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Universal Design Explained (and Why Homeowners Should Care)

I saw a cartoon today that was designed to illustrate the differences among equality, equity and the removal of systemic barriers  . . . but it is also a really good way to explain universal design.

Now, hang with me here for a minute. I can’t show you the cartoon because, frankly, I can’t determine who originated it and therefore can’t give proper credit and we have a little thing in this country called intellectual property law and I don’t want to get sued and, well, you get the picture (well, you don’t actually, but you know what I mean).

Anyhoo . . . here’s what it depicted:

In panel one, the “Equality” panel, three people of varying heights – – short, medium, and tall – – are standing on one side of a solid fence on the other side of which a baseball game is being played.  They each are standing on one crate, and each crate is the same size, which allows the tall and medium people to see over the fence to watch the game, but the shortest of the three still isn’t tall enough to see, even with the crate under him.

In panel two, the “Equity” panel, the tall and medium guys still have their crates but the shortest guy stands on two crates and can now see the game too.

In the third panel, the “Removal of Systemic Barriers” one, none of the three spectators is standing on any crate, but the fence has been changed from a solid one to a chain-link one, allowing everyone to see through it. That, my friends, is universal design. [Drops mic, walks off]

Well, okay. A bit more explanation may be in order as to how this relates to home improvements and why you, the homeowner, should care.

First, it is a perfect illustration of “universal design” because it shows how something can be made to fit everyone in a way that disadvantages no one. The chain link fence is useful to everyone, regardless of height (hence, it is “universal” in it’s application.) Similarly, door levers instead of knobs are great for arthritic hands but equally usable by the non-arthritis afflicted; light switches lowered a few inches can be reached by the able-bodied just as easily as the higher version can, and are now accessible to those in wheelchairs as well; and hallways and doorways widened by several inches to allow for walker and wheelchair passage don’t in any way pale in comparison, for those moving without appliances, to the narrower versions.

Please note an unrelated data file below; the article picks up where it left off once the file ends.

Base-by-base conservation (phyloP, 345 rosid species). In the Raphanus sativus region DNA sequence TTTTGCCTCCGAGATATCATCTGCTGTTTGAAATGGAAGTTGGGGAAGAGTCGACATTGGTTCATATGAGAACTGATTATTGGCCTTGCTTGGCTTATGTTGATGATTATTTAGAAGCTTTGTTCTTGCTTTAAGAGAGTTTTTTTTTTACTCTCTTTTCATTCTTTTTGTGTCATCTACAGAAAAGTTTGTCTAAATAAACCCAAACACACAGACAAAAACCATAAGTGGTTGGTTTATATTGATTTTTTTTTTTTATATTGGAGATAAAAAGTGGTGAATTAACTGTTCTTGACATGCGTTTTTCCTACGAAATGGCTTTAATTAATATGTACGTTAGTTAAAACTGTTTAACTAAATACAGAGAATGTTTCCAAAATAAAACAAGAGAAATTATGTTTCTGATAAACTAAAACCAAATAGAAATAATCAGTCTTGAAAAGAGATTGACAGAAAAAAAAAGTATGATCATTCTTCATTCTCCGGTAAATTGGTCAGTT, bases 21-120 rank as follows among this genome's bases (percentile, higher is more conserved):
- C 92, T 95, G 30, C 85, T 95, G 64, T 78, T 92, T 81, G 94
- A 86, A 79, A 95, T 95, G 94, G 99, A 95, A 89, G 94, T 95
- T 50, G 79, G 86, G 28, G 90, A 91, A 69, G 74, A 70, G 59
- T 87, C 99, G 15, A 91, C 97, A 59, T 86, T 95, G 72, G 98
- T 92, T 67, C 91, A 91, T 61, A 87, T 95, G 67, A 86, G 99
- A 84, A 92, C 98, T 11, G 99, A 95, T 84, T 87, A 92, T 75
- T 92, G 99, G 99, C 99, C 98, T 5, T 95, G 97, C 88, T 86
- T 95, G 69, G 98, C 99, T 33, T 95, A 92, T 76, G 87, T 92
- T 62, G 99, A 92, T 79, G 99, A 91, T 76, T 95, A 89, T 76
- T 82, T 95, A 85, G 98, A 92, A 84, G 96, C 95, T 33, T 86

Secondly, these three panels illustrate that universal accessibility doesn’t have to look “special”, or “different” or otherwise detract from your home’s style or aesthetic. If you walked into that third-panel ballpark, it would likely never occur to you that the chain link fence was different, didn’t fit in, or was in any way inferior to some other kind of fence. Universal design elements can be the same. Wider hallways are as aesthetically pleasing as their narrower counterparts, and bathrooms designed with enough free space to allow for a wheelchair turning radius appear simply “spacious” or “spa-like” to those not tuned into the turning radius issue.

So, why should you care? In a nutshell, a big segment of America is aging (hello “boomers”), and doing it in good health with lots of energy. Sixty is the new 40, 80 the new 60. We’ll be staying in our homes longer, aging in place rather than transitioning to assisted living or nursing homes. If you’re making renovations now, consider whether you’ll be in this home in 10, 15, or 20 years and plan accordingly. Installing wide hallways will never be easier than when you’re renovating anyway. If, instead, you plan to sell the home before you’re too advanced in age, consider universal design elements as part of your renovation anyway. Your future buyers will be looking for them, and it will only improve your home’s value.

Check out our previous blogs for more information about remodeling for baby boomers and for special needs and aging in place.

Wise homeowners plan to get the most out of their renovations, now and in the future. Now, go forth, and improve universally!

Image courtesy of franky242 at FreeDigitalPhotos.net

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